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Clin Endocrinol Metab. 1986 Aug;15(3):591-606.

Irradiation-induced growth failure.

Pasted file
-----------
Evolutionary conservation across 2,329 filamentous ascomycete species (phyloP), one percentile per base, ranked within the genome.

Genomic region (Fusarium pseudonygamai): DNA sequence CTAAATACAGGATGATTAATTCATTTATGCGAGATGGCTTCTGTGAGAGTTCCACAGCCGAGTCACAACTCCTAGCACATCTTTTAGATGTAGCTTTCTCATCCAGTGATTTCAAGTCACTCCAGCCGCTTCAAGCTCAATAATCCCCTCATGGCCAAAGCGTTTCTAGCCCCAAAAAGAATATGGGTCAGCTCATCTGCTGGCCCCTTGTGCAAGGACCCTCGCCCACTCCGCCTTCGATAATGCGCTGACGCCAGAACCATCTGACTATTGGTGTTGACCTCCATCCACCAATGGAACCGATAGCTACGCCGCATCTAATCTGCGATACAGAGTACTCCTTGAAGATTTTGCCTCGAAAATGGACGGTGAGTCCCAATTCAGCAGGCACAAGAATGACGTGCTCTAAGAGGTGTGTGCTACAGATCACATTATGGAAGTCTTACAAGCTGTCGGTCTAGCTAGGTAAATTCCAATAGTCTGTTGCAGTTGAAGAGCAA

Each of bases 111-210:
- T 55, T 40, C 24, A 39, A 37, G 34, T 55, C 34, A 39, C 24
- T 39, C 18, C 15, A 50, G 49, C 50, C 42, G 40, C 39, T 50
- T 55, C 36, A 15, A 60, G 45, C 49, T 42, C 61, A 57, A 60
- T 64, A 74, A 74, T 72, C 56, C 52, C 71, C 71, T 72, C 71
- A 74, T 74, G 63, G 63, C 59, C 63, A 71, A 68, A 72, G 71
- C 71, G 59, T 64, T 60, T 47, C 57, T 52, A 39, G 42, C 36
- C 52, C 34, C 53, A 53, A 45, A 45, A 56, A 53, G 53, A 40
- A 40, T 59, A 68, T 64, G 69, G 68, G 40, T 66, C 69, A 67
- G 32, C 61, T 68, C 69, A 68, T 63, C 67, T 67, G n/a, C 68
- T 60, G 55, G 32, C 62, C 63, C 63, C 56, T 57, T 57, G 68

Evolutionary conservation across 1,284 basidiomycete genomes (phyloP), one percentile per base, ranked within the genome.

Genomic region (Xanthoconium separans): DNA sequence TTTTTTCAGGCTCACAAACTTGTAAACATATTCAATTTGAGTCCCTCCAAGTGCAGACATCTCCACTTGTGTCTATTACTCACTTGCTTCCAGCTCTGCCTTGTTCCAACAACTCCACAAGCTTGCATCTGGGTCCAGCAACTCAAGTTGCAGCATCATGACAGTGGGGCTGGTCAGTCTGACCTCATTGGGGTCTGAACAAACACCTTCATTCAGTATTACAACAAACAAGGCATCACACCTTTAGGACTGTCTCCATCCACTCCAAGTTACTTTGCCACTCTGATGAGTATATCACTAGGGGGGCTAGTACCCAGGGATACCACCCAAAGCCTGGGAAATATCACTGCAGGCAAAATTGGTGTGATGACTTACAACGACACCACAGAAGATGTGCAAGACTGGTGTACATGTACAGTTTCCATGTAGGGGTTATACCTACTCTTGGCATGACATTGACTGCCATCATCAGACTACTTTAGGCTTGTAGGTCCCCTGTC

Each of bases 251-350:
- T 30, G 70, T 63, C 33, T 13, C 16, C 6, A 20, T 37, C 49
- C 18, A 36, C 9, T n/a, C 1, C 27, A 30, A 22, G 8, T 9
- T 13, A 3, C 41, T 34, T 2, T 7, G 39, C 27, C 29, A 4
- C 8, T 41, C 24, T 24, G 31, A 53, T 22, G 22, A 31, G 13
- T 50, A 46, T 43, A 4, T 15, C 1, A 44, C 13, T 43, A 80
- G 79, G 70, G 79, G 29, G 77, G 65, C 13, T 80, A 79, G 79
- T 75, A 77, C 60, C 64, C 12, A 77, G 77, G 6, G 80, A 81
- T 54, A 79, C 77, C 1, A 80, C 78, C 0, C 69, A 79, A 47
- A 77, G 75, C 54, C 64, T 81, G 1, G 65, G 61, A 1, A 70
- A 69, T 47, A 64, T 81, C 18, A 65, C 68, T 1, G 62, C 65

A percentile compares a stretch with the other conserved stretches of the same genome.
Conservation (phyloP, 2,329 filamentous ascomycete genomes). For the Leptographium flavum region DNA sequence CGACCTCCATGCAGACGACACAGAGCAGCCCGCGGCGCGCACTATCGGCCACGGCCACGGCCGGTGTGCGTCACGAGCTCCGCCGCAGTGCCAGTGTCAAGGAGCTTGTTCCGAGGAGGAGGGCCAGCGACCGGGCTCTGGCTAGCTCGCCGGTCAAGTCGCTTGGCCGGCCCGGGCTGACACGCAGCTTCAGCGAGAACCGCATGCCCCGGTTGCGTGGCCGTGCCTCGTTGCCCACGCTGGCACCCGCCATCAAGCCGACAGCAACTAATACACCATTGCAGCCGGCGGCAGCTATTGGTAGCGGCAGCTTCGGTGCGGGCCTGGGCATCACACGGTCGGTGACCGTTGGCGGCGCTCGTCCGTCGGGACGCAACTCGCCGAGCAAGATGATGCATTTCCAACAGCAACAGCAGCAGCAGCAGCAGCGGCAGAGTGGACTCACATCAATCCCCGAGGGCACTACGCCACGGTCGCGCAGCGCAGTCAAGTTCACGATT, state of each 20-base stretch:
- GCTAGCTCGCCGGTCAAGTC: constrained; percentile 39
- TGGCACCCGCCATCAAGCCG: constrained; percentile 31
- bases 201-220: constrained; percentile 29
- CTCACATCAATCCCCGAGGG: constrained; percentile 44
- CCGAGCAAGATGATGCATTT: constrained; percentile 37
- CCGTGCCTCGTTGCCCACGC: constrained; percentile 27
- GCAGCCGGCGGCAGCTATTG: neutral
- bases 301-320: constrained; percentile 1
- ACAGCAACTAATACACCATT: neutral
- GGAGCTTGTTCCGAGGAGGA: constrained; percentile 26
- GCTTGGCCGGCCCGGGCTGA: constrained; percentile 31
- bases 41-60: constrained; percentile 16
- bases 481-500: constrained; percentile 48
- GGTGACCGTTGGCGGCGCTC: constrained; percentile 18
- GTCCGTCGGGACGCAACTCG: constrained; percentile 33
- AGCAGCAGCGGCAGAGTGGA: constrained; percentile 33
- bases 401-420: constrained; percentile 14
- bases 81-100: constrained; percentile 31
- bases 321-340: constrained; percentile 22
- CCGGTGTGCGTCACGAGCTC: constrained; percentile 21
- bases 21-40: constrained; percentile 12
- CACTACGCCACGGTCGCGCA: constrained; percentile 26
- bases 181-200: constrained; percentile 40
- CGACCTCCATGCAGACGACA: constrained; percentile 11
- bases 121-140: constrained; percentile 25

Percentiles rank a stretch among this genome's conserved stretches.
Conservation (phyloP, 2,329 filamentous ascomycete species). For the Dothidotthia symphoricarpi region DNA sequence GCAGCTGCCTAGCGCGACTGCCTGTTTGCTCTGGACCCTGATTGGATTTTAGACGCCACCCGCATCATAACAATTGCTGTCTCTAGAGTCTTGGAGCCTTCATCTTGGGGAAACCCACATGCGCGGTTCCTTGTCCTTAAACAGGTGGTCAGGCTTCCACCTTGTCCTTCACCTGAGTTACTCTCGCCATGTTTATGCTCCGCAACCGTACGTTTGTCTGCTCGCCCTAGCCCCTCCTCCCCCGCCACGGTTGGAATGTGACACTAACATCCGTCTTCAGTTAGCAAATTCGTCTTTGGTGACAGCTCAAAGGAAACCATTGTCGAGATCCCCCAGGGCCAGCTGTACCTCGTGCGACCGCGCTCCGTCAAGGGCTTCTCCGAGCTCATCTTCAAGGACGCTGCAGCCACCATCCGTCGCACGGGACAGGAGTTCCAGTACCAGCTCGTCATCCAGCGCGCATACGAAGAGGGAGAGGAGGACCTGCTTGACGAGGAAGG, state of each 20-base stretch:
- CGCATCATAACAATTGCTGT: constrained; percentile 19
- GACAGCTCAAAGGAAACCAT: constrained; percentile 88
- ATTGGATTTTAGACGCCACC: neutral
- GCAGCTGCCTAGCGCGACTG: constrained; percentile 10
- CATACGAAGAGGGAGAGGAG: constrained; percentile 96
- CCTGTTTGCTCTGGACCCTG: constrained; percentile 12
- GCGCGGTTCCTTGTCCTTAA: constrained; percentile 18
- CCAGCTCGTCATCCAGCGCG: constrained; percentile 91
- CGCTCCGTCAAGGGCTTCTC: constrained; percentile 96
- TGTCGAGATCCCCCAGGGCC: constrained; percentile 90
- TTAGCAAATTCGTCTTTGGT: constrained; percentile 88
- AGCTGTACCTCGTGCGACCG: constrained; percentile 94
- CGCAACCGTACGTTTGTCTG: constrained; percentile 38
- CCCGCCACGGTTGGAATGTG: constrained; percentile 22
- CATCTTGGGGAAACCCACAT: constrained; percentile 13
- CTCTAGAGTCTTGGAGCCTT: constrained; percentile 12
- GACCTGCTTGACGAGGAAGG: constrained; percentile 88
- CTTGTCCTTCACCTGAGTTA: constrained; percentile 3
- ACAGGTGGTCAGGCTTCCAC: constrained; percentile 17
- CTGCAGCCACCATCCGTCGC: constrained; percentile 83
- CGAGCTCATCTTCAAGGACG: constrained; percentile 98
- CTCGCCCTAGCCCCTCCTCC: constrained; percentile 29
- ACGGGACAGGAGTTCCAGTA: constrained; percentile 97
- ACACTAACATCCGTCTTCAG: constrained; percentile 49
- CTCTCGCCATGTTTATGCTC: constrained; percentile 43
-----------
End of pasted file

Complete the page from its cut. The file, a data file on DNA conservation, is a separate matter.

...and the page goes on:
Short stature may complicate the treatment during childhood of brain tumours and, to a lesser extent, ALL. A number of factors may be responsible, including spinal irradiation, malnutrition, recurrent tumour, chemotherapy, precocious puberty and radiation-induced GH deficiency. GH is always the first pituitary hormone to be affected by radiation damage to the hypothalamic-pituitary axis but larger radiation doses may result in panhypopituitarism. Some children retain normal GH responses to certain provocative stimuli, although physiological GH secretion is reduced. Nonetheless, in children suspected of radiation-induced GH deficiency, pharmacological tests of GH secretion remain useful, the ITT being the test of choice because of the marked radiation sensitivity of the GH response to hypoglycaemia. The hypothalamus is more radiosensitive than the pituitary. In many patients with radiation-induced GH deficiency, the damage appears to be at the hypothalamic level resulting in a deficiency of endogenous GRF. Treatment with synthetic GRF may provide an alternative to GH therapy in such children. Finally, there is no evidence to suggest that GH therapy given to a child with radiation-induced GH deficiency might induce a brain tumour recurrence or a relapse of ALL.

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